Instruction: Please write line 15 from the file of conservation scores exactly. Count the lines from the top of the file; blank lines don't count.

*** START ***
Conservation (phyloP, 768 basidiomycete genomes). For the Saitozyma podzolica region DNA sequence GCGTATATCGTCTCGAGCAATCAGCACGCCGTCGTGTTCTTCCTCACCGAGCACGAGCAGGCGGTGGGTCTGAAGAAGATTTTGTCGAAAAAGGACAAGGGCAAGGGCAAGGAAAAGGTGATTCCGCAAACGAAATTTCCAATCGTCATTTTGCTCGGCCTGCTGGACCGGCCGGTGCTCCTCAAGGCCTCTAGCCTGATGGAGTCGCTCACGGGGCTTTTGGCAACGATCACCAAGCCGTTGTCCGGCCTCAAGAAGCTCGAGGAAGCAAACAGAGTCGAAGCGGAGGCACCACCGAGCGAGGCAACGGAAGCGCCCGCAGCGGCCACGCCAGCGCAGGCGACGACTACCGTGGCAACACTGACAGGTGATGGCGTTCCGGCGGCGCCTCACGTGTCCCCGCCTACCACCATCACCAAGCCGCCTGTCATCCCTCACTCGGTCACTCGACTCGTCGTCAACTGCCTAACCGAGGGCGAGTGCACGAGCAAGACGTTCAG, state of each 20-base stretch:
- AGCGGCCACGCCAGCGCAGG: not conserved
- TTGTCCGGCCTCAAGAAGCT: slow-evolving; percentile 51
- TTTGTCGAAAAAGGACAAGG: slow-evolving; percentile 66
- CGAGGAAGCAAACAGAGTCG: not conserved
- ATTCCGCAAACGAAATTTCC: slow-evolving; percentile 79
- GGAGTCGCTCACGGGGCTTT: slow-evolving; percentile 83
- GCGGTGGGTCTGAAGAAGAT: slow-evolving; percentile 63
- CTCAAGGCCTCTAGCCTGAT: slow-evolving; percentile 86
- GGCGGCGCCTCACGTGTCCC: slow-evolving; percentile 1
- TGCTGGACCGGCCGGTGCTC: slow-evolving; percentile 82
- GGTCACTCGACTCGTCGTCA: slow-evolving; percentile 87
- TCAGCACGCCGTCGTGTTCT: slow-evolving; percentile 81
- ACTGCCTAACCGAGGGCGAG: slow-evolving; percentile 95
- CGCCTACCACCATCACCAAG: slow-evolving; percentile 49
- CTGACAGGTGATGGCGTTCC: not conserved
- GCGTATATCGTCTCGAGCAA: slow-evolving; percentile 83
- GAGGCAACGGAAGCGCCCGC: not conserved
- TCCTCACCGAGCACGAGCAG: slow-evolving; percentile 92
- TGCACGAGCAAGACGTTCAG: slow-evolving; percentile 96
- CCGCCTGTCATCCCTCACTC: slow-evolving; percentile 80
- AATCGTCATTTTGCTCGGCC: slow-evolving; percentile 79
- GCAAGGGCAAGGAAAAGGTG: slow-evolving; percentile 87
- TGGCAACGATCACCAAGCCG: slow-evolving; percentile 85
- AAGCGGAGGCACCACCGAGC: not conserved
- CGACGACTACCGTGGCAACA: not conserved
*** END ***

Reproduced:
- CGCCTACCACCATCACCAAG: slow-evolving; percentile 49